Understanding NCEA

New Zealand's National Certificates of Educational Achievement (NCEA) are national qualifications for senior secondary school students.

How NCEA works

NCEA challenges students of all abilities in all learning areas, and shows credits and grades for separate skills and knowledge. It enables students to gain credits from both traditional school curriculum areas and alternative programmes. For more information, see How NCEA works.

Changes to NCEA and UE for 2022

Changes were made to NCEA and University Entrance in 2022, recognising the impact of student and teacher absences due to the community spread of COVID-19 and other winter illnesses.

Changes to NCEA and UE for 2021

A series of changes were made to NCEA and University Entrance in 2021, following disruption from COVID-19 in Term 3. These changes are designed to make sure students have a fair opportunity to attain NCEA and be awarded UE.

Changes to NCEA and UE for 2020

To recognise the disruption caused to teaching, learning and assessment as a result of COVID-19, several changes were made to NCEA and University Entrance for 2020. Additional changes to NCEA applied for students in Auckland, and students outside of Auckland who met specific thresholds were also able to access this support.

These changes only applied to the 2020 school year. Information about changes made for 2021 is available here.

Using Learning Recognition Credits earned in 2020

Students who earned Learning Recognition Credits in 2020 but did not attain an NCEA will be able to use all their credits (including their LR credits) towards the same level of NCEA in 2021.

Students who earned Learning Recognition Credits at a higher level than the level of the NCEA they attained in 2020 will be able to use their Learning Recognition Credits towards NCEA qualifications (up to the level of the LR credits) in 2021.

NCEA Change programme

The Ministry of Education and NZQA are in the process of strengthening NCEA to improve well-being, equity, coherence, pathways and credibility – for students and teachers alike. The changes are scheduled to be phased in over six years, with new achievement standards at Levels 1, 2 and 3 in place by January 2026. More information is available at the NCEA.Education website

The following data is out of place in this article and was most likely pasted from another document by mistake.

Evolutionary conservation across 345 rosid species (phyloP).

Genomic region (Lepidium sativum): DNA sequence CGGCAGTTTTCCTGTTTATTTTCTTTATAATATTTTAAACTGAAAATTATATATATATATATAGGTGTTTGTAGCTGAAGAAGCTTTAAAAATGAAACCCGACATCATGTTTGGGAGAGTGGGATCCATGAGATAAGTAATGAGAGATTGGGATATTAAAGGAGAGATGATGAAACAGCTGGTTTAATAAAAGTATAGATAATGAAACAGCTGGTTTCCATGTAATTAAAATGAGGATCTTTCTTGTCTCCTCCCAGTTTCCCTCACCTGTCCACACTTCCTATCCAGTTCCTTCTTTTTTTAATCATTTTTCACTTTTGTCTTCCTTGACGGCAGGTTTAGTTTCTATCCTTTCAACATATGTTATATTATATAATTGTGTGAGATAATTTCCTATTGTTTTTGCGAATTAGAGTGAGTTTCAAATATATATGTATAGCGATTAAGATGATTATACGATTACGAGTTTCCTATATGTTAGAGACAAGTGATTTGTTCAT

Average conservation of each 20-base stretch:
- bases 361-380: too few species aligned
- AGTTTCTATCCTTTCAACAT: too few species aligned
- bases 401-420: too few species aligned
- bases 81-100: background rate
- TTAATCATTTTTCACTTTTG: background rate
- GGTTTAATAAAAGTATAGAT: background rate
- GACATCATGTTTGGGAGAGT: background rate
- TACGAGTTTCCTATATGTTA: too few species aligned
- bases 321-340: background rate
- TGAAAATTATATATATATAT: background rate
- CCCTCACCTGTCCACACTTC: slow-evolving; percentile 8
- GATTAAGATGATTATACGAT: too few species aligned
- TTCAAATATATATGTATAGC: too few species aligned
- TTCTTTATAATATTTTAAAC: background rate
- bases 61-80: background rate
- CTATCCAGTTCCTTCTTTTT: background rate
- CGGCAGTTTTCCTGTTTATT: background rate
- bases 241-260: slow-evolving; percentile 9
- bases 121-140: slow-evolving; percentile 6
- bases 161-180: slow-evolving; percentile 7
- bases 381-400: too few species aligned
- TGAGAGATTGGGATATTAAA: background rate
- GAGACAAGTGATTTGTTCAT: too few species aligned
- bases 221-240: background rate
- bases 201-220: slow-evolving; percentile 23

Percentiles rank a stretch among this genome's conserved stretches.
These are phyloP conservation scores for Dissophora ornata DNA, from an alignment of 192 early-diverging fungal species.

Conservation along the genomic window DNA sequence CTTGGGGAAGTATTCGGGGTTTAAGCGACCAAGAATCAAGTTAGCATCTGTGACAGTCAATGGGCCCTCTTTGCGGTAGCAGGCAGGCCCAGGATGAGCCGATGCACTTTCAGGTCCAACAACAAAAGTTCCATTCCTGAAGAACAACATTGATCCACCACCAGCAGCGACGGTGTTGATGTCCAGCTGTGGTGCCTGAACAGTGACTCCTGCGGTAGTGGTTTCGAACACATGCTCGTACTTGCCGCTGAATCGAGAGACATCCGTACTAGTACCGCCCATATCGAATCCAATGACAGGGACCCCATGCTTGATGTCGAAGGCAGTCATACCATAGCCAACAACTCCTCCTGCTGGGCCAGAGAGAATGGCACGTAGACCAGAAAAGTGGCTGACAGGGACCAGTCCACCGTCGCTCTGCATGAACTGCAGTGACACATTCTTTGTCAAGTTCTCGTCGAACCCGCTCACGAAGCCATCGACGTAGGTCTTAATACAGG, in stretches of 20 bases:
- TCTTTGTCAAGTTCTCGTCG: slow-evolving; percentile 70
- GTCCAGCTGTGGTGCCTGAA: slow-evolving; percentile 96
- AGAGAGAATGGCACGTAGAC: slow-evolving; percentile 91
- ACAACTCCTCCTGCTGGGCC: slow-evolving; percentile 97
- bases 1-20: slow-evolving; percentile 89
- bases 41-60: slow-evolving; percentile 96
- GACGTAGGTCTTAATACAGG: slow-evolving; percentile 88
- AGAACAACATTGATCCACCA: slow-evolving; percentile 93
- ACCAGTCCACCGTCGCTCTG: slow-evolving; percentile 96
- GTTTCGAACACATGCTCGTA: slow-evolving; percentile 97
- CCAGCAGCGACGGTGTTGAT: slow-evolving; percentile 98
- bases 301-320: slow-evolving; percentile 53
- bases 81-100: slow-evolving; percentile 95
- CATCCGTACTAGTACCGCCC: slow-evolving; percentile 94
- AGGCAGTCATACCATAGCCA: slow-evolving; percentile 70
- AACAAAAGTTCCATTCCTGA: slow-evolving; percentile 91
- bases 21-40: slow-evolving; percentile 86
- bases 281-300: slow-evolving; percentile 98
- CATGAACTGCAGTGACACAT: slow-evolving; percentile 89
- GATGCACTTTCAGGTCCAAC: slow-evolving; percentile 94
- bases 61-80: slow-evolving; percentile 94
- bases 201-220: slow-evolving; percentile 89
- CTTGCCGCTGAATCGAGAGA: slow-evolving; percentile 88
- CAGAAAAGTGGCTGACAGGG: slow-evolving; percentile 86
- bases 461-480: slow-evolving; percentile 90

NCEA and the Whānau workshops

NCEA and the Whānau is a programme of free workshops that have been designed to help whānau better understand NCEA.

When parents and whānau understand NCEA and are engaged in their child’s learning journeys, young people are more likely to succeed. For more information see NCEA and the Whānau

NCEA ma le Pasifika workshops

To help Pasifika families to better understand NCEA, we have designed NCEA ma le Pasifika workshops. This is a programme of free workshops designed specifically for Pasifika parents and their families. When parents and family are engaged in their children's learning journey, they are more likely to succeed in school. For more information see NCEA ma le Pasifika Workshops

NCEA and business

Employers need to understand the secondary qualifications system in New Zealand, in order to understand the information that prospective employees present them with. For more information, see NCEA in business.

Using NCEA after leaving school

NCEA and other national certificates are recognised by employers and used as the benchmark for selection by universities and polytechnics. NCEA is also readily accepted overseas, including by universities. When applying for employment, prospective employees can create a summary of their results from their Record of Achievement. For more information, see Using NCEA after leaving school.

Awarding of NCEA level 2 after leaving school

Many students are also completing NCEA – often at Level 2 – in attempting new qualifications while undertaking tertiary study. For more information see Awarding of NCEA Level 2 after leaving school.

History of NCEA

Since its introduction in 2002, the NCEA qualification system has progressively been improved through a number of initiatives. For more information, see History of NCEA.

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